# Charging and Discharging

In the diagram to the right a capacitor can be charged by the battery if the switch is moved to position A. It can then be discharged through a resistor by moving the switch to position B.

Charging a Capacitor

When the switch is moved to A the battery sends electrons to the lower plate and takes them from the upper plate. This leaves the lower plate negatively charged and the upper plate positively charged. An electric field is set up between the plates.

Current The current is the flow of electrons through the circuit (see Unit 1). There is a large current initially as electrons move to the lower plate. As time passes and more electrons are on the plate it becomes more difficult to add more due to the electrostatic repulsion of similar charges. When no more electrons move in the circuit the current drops to zero.

Charge The charge stored by the capacitor increases with every electron the moves to the negative plate. The amount of charge increases quickly at the beginning because a large current is flowing. As the current drops the rate at which the charge increases also drops. A maximum charge is reached.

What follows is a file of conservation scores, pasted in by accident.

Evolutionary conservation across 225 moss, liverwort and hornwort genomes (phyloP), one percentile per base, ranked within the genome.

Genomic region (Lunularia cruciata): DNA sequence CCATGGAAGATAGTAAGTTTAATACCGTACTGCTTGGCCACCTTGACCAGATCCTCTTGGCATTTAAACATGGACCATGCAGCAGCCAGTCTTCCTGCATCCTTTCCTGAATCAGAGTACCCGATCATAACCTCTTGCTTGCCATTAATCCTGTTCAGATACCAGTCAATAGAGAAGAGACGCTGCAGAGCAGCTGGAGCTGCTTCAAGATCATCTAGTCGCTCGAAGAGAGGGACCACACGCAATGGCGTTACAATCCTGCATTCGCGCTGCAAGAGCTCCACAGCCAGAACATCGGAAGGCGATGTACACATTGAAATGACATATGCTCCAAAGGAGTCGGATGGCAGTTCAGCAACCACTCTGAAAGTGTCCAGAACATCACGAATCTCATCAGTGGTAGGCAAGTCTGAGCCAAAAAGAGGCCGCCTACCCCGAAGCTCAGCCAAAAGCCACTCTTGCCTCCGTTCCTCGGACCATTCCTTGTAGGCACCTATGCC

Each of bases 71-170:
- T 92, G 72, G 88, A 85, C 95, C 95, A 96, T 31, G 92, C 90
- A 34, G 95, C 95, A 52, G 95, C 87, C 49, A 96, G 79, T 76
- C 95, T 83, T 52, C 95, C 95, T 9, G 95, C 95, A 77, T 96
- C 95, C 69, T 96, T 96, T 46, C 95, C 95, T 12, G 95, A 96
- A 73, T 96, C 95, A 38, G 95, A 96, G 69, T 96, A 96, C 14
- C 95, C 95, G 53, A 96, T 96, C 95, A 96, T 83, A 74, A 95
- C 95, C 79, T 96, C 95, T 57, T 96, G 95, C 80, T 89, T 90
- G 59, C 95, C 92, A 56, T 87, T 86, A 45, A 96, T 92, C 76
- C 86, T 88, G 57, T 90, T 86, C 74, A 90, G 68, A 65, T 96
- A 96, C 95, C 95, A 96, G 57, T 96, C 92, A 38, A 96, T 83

P.D. Since potential difference is proportional to charge, as charge builds up so does p.d. The maximum value of p.d. is reached as is equal to the terminal p.d. of the battery.

Discharging a Capacitor

When the switch in moved to B the electrons on the negative plate repel each other and move back into the circuit. Eventually both plates lose their charge and the electric field between them disappears.

Current There is initially a large current as the electrons leave the negative plate. As the number of electrons on the negative plate falls so does the size of the repulsive electrostatic force, this makes the current fall at a slower rate. When no more electrons move in the circuit the current drops to zero.

Charge The charge that was stored on the plates now falls with every electron that leaves the negative plate. The charge falls quickly initially and then slows, eventually reaching zero when all the charge has left the plates.

P.D. As the charge falls to zero so does the potential difference across the capacitor.

Time Constant, τ

The time it takes for the capacitor to discharge depends on the ‘time constant’.

The time constant is the time it takes for the charge or p.d. of a capacitor to fall to 37% of the initial value. OR

The time constant is the time it takes for the charge or p.d. of a capacitor to fall by 63% of the initial value.

It is given by the equation:

If the capacitor has a larger capacitance it means it can hold more charge, this means it will take longer to discharge. If the resistor has a larger resistance it means it is harder to move the electrons around the circuit, this also means it will take longer to discharge.